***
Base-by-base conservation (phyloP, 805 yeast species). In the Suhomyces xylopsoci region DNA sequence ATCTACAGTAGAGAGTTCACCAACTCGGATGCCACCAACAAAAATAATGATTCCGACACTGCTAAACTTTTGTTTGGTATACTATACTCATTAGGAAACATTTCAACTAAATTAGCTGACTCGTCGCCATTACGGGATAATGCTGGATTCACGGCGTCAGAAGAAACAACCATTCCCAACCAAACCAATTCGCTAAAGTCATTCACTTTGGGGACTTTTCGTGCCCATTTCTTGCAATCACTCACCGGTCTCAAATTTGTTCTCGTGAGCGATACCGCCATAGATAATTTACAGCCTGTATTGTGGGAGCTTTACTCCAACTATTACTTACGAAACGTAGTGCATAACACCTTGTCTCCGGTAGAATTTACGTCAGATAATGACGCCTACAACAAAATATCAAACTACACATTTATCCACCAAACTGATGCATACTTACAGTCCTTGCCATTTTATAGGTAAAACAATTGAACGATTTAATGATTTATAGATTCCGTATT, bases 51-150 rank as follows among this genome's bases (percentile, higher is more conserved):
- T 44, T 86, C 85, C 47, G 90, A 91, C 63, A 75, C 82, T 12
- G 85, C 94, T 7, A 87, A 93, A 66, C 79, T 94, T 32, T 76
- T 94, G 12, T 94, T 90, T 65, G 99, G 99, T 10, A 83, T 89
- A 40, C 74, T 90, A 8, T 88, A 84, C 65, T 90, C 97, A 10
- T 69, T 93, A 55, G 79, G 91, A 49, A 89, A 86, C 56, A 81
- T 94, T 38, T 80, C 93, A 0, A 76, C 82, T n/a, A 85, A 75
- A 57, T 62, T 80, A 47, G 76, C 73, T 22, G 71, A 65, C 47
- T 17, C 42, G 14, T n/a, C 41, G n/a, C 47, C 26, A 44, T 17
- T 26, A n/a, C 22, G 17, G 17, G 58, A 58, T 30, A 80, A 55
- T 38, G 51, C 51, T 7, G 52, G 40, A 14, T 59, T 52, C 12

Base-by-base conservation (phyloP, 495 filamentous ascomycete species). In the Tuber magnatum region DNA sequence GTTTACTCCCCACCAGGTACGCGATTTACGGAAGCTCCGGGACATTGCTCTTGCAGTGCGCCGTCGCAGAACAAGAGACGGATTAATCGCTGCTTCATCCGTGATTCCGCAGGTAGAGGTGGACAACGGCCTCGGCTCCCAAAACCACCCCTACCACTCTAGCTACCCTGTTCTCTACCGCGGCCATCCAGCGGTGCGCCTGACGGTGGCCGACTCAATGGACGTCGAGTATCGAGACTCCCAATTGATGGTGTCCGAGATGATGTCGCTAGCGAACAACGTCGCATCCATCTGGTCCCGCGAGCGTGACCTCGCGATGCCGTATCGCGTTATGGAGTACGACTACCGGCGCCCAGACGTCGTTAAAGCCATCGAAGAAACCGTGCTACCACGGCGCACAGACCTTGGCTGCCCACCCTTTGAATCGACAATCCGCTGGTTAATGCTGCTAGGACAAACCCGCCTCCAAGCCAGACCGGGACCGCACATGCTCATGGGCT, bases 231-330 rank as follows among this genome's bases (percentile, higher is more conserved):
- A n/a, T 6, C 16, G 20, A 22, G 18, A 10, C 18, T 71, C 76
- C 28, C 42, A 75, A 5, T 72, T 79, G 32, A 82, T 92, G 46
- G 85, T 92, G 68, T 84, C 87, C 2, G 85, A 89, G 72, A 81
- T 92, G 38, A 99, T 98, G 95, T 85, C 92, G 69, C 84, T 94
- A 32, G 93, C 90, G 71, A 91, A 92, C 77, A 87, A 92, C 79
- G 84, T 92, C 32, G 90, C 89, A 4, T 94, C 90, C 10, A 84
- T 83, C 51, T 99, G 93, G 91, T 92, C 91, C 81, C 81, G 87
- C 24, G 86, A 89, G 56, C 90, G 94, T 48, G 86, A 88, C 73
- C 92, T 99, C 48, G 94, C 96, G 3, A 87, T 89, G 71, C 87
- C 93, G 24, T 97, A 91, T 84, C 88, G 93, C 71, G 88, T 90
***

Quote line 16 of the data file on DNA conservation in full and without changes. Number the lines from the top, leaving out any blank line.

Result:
- T 92, G 38, A 99, T 98, G 95, T 85, C 92, G 69, C 84, T 94